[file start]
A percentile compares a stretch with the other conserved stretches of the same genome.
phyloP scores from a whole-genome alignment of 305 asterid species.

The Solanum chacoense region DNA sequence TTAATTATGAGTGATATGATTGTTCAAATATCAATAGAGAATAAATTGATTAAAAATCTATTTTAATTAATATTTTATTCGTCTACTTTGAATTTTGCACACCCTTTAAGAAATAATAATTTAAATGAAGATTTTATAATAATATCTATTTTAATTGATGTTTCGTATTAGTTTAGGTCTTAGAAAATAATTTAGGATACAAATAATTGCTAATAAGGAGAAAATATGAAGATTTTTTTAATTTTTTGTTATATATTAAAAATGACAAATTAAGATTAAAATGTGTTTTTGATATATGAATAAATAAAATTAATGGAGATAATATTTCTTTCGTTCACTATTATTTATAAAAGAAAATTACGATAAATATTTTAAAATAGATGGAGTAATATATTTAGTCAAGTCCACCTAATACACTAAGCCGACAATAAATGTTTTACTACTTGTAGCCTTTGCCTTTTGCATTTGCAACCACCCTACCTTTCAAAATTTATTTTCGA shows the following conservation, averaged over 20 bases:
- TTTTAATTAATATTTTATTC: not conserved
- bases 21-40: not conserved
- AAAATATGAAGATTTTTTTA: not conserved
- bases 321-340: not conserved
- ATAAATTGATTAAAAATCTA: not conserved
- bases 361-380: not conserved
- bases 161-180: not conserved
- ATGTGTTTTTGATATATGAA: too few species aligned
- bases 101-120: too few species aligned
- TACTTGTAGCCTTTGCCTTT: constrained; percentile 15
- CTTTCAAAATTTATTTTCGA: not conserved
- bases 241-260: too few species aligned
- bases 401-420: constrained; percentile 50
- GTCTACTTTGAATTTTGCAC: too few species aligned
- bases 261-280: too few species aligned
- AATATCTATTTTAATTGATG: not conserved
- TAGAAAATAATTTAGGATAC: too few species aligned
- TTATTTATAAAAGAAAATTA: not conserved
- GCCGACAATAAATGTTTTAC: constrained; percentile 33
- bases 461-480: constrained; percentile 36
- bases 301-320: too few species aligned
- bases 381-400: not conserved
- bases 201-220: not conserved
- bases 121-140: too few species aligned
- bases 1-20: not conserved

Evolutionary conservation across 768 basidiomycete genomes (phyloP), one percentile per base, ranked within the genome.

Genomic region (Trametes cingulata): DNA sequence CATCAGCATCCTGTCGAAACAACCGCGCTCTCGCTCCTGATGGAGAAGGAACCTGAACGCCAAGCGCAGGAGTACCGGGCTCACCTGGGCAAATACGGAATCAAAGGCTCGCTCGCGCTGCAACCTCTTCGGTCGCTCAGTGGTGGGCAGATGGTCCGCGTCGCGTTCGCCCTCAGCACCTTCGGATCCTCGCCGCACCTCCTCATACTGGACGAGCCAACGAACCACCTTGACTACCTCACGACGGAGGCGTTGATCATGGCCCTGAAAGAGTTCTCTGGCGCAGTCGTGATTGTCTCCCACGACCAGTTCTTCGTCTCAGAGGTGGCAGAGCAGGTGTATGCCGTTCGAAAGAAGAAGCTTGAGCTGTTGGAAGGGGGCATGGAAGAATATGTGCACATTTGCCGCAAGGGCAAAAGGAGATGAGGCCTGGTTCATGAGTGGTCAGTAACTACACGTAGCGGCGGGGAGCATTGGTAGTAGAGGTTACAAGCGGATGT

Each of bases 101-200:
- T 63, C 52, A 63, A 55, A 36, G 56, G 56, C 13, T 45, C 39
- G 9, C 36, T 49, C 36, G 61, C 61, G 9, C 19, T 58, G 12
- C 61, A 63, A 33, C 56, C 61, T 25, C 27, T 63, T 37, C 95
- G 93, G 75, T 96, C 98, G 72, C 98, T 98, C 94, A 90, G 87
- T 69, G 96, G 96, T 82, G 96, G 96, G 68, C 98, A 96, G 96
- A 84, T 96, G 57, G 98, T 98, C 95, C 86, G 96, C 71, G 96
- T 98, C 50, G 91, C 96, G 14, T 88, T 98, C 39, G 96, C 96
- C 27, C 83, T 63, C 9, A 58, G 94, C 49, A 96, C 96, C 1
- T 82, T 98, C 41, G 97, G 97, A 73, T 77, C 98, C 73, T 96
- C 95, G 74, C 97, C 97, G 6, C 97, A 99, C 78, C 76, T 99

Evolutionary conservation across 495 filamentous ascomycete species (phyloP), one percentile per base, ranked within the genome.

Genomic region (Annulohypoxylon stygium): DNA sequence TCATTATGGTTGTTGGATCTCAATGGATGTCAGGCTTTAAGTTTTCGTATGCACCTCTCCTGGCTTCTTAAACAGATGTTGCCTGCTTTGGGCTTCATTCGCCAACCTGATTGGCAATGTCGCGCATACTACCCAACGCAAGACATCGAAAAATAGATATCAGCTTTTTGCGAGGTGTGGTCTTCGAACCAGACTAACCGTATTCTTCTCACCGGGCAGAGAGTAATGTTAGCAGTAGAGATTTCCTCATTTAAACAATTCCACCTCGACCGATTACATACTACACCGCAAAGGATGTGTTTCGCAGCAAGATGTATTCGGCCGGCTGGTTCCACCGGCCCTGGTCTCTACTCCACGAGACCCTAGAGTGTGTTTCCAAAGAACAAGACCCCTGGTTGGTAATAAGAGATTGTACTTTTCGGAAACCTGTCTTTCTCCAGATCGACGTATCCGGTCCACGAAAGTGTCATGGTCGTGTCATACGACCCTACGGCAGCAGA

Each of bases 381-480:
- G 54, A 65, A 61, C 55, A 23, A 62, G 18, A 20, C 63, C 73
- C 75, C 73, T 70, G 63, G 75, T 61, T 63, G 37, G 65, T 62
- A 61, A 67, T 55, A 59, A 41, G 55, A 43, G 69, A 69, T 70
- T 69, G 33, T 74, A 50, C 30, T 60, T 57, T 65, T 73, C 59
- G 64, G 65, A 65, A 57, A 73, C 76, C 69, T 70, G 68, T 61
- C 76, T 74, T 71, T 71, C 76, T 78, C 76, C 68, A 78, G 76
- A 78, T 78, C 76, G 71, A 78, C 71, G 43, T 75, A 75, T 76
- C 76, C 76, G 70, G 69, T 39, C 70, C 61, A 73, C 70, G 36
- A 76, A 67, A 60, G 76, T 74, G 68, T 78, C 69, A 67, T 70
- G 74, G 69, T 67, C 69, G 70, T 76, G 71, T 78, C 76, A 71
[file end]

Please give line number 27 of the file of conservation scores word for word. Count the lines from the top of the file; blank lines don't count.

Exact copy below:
- bases 121-140: too few species aligned